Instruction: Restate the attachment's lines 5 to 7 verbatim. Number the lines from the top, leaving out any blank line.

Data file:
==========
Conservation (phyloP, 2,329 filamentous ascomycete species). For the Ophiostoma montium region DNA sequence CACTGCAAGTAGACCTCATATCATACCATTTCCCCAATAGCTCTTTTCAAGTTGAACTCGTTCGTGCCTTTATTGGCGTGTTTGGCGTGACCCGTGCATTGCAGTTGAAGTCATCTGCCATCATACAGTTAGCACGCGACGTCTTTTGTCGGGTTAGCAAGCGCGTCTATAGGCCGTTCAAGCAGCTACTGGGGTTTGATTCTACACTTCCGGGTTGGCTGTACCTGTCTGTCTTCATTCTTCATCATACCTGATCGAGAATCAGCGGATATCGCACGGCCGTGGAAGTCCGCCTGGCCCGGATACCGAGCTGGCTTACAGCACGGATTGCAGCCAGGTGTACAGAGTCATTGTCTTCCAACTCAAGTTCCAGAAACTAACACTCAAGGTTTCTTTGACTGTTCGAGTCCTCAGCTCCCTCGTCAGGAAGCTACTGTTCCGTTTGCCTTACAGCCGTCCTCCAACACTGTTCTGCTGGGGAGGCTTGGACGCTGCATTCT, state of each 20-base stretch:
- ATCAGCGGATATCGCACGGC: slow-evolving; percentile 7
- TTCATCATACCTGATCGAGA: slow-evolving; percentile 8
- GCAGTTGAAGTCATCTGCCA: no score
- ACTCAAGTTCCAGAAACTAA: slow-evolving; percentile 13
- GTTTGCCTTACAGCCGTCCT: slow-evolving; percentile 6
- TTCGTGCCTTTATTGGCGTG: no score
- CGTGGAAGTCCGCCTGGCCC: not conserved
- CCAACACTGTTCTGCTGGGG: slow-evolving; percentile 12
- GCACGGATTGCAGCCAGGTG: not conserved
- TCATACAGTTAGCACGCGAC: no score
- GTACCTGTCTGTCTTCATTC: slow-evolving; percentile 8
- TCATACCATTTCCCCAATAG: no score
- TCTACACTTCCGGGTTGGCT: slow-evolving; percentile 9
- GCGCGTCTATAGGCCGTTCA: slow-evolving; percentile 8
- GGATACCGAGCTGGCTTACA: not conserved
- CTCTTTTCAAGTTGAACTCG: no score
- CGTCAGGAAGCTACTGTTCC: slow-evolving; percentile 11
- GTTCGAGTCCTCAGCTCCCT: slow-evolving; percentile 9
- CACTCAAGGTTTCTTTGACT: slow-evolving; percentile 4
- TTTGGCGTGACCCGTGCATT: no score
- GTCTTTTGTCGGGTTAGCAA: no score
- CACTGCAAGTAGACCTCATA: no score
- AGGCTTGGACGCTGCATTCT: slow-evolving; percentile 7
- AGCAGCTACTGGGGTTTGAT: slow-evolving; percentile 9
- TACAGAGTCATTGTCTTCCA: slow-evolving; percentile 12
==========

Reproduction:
- ACTCAAGTTCCAGAAACTAA: slow-evolving; percentile 13
- GTTTGCCTTACAGCCGTCCT: slow-evolving; percentile 6
- TTCGTGCCTTTATTGGCGTG: no score